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GDI hailed as tonic amid strains

Pub Date:22-09-21 08:55 Source:China Daily

Aerial photo shows an electric multiple unit train of the China-Laos Railway crossing a bridge over the Yuanjiang River in Southwest China's Yunnan province, Dec 3, 2021.[Photo/Xinhua]

With global crises, initiative can deliver for developing nations, ambassador says

As the world contends with multiple crises, the China-proposed Global Development Initiative, or GDI, presents a timely means for developing countries to embrace the benefits of inclusive partnerships, said Pakistan's ambassador to the United Nations.

The GDI, proposed by Chinese President Xi Jinping at the 76th session of the UN General Assembly in September last year, "came at a very timely moment", the permanent representative of Pakistan to the UN, Munir Akram, told China Daily.

"We are suffering from multiple shocks to the global economy and especially to developing countries: the COVID pandemic, the inflation spiral of commodities and other prices, then conflicts and tensions in the world and restrictions on trade and knowledge, which have all affected the global economy, especially developing countries," he said.

Akram, who is also the chairperson of the Group of 77 and China, added: "Almost 50 developing countries are in a crisis of one sort or the other, including Pakistan."

The G77, which got its name from 77 founding members of the group, now comprises 134 developing countries at the UN.

"This initiative brings together the countries of the world, especially in the developing countries, to come and partner with China to address these issues," he said.

The world has moved further off track in meeting the globally agreed-upon deadline set by the 2030 Agenda to achieve the UN Sustainable Development Goals, or SDGs. As UN Secretary-General Antonio Guterres said in his remarks to the Economic and Social Council in March, "we need to rescue the SDGs and get them back on track".

"The Global Development Initiative concept came at a time when the progress toward the SDGs had slowed down," said Akram. "So it is hoped that it would provide an impetus to accelerate the achievement of the SDGs by focusing on concrete actions to be taken in each of the identified areas."

In line with the SDGs, the GDI strives for eight priority areas: poverty alleviation, food security, the COVID-19 response and vaccines, financing for development, climate change and green development, industrialization, digital economy and connectivity, according to a concept note from the Group of Friends of GDI, which hosts working sessions at the UN.

China has invited a number of countries to join the Group of Friends of GDI. Most developing countries have come on board, said Akram. The group intends to translate the eight objectives into concrete actions, he said.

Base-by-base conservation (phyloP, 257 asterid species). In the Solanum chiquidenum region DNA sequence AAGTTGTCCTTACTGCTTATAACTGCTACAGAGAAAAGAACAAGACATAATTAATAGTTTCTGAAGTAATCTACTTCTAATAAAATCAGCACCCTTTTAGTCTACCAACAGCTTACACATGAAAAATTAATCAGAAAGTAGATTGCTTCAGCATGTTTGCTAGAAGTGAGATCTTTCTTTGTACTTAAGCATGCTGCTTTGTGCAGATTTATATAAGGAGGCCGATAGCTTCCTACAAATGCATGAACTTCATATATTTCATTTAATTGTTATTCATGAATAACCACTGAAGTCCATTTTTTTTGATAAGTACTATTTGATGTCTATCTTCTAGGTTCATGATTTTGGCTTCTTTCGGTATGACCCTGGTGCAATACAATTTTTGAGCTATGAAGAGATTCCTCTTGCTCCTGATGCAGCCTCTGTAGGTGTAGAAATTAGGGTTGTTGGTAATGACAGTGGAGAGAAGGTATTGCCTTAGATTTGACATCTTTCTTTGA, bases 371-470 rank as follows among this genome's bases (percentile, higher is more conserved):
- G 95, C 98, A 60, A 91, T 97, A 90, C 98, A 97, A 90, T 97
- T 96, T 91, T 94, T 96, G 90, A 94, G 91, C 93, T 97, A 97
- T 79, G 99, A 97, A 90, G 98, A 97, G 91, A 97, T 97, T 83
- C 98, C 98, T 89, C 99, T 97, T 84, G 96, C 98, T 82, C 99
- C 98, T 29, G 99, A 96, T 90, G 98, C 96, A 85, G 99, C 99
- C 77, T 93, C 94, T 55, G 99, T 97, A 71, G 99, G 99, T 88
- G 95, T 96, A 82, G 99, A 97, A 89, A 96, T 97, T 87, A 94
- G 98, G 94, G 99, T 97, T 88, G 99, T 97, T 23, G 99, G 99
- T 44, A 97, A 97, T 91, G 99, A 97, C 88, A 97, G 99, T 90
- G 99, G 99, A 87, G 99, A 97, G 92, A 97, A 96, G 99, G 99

The Group of Friends of GDI was launched in January at the UN headquarters in New York. Representatives from over 100 countries and 20 international organizations joined at that time.

"This is an important occasion and an important opportunity for developing countries because China has a model of development which has been successful, eradicating poverty within 25 years," Akram said. "For a model which has created a first-class economy in the world in such a short time, it's a miracle. And this is something that can serve as a model for other countries."

Closest relationship

China has the closest trade relationship with most developing countries, and therefore it is a natural partner for them, he said.

China has the capacity to help developing countries in three critical ways: the model of development, the tangible infrastructure development through the Belt and Road Initiative, and financial support, the diplomat said.

China can also help developing countries to create the capacity to grow through technology transfers, knowledge sharing, and other means by which they can have the capability to develop themselves, he added.

"In all these respects, the Global Development Initiative is an important opportunity, an important avenue for developing countries like Pakistan," said Akram.

"We are hopeful that given China's own experience in development, in achieving growth, rapid growth in eliminating poverty, that the model could serve as a basis to which the developing countries can cooperate with China, as well as among themselves in order to advance these goals that we abide by under the GDI and the Group of Friends," the envoy said.

"Our experience of cooperation with China has been open cooperation and cooperation built on mutual trust and mutual transparency, mutual agreement as such. There is no element of coalition … we have developed all the projects under the CPEC together. We have implemented those projects and we hope that we will continue and accelerate those implementations," said Akram, referring to the China-Pakistan Economic Corridor, a flagship project of the China-proposed BRI.

"We have been happy with our level of cooperation with China, and that is totally trust between the two countries. And this is the only basis on which cooperation can be done between states."


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